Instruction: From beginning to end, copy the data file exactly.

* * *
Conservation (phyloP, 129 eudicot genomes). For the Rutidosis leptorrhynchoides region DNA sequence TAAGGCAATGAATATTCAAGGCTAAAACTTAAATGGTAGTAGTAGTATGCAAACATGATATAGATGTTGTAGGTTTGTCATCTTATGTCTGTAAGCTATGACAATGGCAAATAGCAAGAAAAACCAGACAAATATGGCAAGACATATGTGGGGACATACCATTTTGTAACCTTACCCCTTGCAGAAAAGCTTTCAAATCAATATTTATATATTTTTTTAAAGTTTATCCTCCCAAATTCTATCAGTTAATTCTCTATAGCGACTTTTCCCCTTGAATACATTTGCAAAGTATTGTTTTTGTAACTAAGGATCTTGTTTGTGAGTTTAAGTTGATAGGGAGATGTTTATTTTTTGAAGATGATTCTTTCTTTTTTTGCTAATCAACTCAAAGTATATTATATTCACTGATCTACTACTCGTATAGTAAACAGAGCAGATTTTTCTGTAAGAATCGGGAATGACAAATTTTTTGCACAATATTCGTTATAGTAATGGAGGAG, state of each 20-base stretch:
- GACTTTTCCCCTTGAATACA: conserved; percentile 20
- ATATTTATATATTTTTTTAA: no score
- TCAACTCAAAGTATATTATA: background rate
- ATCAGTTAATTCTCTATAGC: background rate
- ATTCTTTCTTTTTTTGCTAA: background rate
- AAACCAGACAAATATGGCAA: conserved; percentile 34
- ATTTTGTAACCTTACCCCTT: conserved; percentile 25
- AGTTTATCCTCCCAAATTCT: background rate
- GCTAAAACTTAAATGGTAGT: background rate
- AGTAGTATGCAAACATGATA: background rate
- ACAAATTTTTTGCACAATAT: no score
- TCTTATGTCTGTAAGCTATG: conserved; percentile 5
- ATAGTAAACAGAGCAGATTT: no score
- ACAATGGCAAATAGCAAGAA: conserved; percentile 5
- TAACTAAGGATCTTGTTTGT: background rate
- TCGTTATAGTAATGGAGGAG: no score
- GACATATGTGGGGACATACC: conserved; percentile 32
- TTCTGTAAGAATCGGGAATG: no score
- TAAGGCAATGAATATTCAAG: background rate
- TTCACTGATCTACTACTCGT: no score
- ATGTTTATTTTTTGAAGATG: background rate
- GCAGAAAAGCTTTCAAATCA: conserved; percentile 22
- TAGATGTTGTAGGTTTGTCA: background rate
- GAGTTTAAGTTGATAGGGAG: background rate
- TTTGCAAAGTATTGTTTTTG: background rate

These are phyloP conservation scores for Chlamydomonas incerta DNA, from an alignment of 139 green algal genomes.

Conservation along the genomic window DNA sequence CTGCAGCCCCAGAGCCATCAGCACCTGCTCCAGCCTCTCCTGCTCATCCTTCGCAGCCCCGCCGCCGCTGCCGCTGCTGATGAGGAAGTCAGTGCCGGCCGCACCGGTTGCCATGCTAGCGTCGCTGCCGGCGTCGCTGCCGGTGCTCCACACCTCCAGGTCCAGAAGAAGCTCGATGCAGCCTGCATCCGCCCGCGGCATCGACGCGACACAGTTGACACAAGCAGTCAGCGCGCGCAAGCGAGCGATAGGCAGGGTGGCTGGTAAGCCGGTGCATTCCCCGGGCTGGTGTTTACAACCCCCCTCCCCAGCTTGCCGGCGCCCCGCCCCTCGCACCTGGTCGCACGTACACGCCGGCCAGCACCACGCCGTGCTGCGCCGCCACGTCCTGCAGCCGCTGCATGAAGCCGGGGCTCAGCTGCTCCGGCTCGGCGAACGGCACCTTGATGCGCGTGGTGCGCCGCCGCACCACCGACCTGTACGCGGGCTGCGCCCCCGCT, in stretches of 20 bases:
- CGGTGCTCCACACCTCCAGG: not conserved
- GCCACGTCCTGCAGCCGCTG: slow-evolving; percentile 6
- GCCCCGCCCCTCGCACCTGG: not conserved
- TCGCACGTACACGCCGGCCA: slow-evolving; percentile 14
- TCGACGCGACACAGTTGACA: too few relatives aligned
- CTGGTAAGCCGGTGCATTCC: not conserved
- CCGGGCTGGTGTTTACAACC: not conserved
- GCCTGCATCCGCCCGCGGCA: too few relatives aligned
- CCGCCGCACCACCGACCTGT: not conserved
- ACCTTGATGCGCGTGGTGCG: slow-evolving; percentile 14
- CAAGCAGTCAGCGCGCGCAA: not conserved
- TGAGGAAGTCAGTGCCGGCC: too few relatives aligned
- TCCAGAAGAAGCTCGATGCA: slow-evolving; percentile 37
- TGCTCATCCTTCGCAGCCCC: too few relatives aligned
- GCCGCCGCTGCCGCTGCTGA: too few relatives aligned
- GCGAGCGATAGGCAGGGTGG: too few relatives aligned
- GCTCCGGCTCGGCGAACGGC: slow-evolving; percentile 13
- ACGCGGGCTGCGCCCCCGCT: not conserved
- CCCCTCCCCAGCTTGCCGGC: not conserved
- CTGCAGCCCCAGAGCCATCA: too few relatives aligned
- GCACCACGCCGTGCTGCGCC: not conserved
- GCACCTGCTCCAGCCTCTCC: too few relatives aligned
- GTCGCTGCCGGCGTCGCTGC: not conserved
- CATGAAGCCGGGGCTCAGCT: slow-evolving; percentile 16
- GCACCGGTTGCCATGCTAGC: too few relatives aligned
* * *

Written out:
Conservation (phyloP, 129 eudicot genomes). For the Rutidosis leptorrhynchoides region DNA sequence TAAGGCAATGAATATTCAAGGCTAAAACTTAAATGGTAGTAGTAGTATGCAAACATGATATAGATGTTGTAGGTTTGTCATCTTATGTCTGTAAGCTATGACAATGGCAAATAGCAAGAAAAACCAGACAAATATGGCAAGACATATGTGGGGACATACCATTTTGTAACCTTACCCCTTGCAGAAAAGCTTTCAAATCAATATTTATATATTTTTTTAAAGTTTATCCTCCCAAATTCTATCAGTTAATTCTCTATAGCGACTTTTCCCCTTGAATACATTTGCAAAGTATTGTTTTTGTAACTAAGGATCTTGTTTGTGAGTTTAAGTTGATAGGGAGATGTTTATTTTTTGAAGATGATTCTTTCTTTTTTTGCTAATCAACTCAAAGTATATTATATTCACTGATCTACTACTCGTATAGTAAACAGAGCAGATTTTTCTGTAAGAATCGGGAATGACAAATTTTTTGCACAATATTCGTTATAGTAATGGAGGAG, state of each 20-base stretch:
- GACTTTTCCCCTTGAATACA: conserved; percentile 20
- ATATTTATATATTTTTTTAA: no score
- TCAACTCAAAGTATATTATA: background rate
- ATCAGTTAATTCTCTATAGC: background rate
- ATTCTTTCTTTTTTTGCTAA: background rate
- AAACCAGACAAATATGGCAA: conserved; percentile 34
- ATTTTGTAACCTTACCCCTT: conserved; percentile 25
- AGTTTATCCTCCCAAATTCT: background rate
- GCTAAAACTTAAATGGTAGT: background rate
- AGTAGTATGCAAACATGATA: background rate
- ACAAATTTTTTGCACAATAT: no score
- TCTTATGTCTGTAAGCTATG: conserved; percentile 5
- ATAGTAAACAGAGCAGATTT: no score
- ACAATGGCAAATAGCAAGAA: conserved; percentile 5
- TAACTAAGGATCTTGTTTGT: background rate
- TCGTTATAGTAATGGAGGAG: no score
- GACATATGTGGGGACATACC: conserved; percentile 32
- TTCTGTAAGAATCGGGAATG: no score
- TAAGGCAATGAATATTCAAG: background rate
- TTCACTGATCTACTACTCGT: no score
- ATGTTTATTTTTTGAAGATG: background rate
- GCAGAAAAGCTTTCAAATCA: conserved; percentile 22
- TAGATGTTGTAGGTTTGTCA: background rate
- GAGTTTAAGTTGATAGGGAG: background rate
- TTTGCAAAGTATTGTTTTTG: background rate

These are phyloP conservation scores for Chlamydomonas incerta DNA, from an alignment of 139 green algal genomes.

Conservation along the genomic window DNA sequence CTGCAGCCCCAGAGCCATCAGCACCTGCTCCAGCCTCTCCTGCTCATCCTTCGCAGCCCCGCCGCCGCTGCCGCTGCTGATGAGGAAGTCAGTGCCGGCCGCACCGGTTGCCATGCTAGCGTCGCTGCCGGCGTCGCTGCCGGTGCTCCACACCTCCAGGTCCAGAAGAAGCTCGATGCAGCCTGCATCCGCCCGCGGCATCGACGCGACACAGTTGACACAAGCAGTCAGCGCGCGCAAGCGAGCGATAGGCAGGGTGGCTGGTAAGCCGGTGCATTCCCCGGGCTGGTGTTTACAACCCCCCTCCCCAGCTTGCCGGCGCCCCGCCCCTCGCACCTGGTCGCACGTACACGCCGGCCAGCACCACGCCGTGCTGCGCCGCCACGTCCTGCAGCCGCTGCATGAAGCCGGGGCTCAGCTGCTCCGGCTCGGCGAACGGCACCTTGATGCGCGTGGTGCGCCGCCGCACCACCGACCTGTACGCGGGCTGCGCCCCCGCT, in stretches of 20 bases:
- CGGTGCTCCACACCTCCAGG: not conserved
- GCCACGTCCTGCAGCCGCTG: slow-evolving; percentile 6
- GCCCCGCCCCTCGCACCTGG: not conserved
- TCGCACGTACACGCCGGCCA: slow-evolving; percentile 14
- TCGACGCGACACAGTTGACA: too few relatives aligned
- CTGGTAAGCCGGTGCATTCC: not conserved
- CCGGGCTGGTGTTTACAACC: not conserved
- GCCTGCATCCGCCCGCGGCA: too few relatives aligned
- CCGCCGCACCACCGACCTGT: not conserved
- ACCTTGATGCGCGTGGTGCG: slow-evolving; percentile 14
- CAAGCAGTCAGCGCGCGCAA: not conserved
- TGAGGAAGTCAGTGCCGGCC: too few relatives aligned
- TCCAGAAGAAGCTCGATGCA: slow-evolving; percentile 37
- TGCTCATCCTTCGCAGCCCC: too few relatives aligned
- GCCGCCGCTGCCGCTGCTGA: too few relatives aligned
- GCGAGCGATAGGCAGGGTGG: too few relatives aligned
- GCTCCGGCTCGGCGAACGGC: slow-evolving; percentile 13
- ACGCGGGCTGCGCCCCCGCT: not conserved
- CCCCTCCCCAGCTTGCCGGC: not conserved
- CTGCAGCCCCAGAGCCATCA: too few relatives aligned
- GCACCACGCCGTGCTGCGCC: not conserved
- GCACCTGCTCCAGCCTCTCC: too few relatives aligned
- GTCGCTGCCGGCGTCGCTGC: not conserved
- CATGAAGCCGGGGCTCAGCT: slow-evolving; percentile 16
- GCACCGGTTGCCATGCTAGC: too few relatives aligned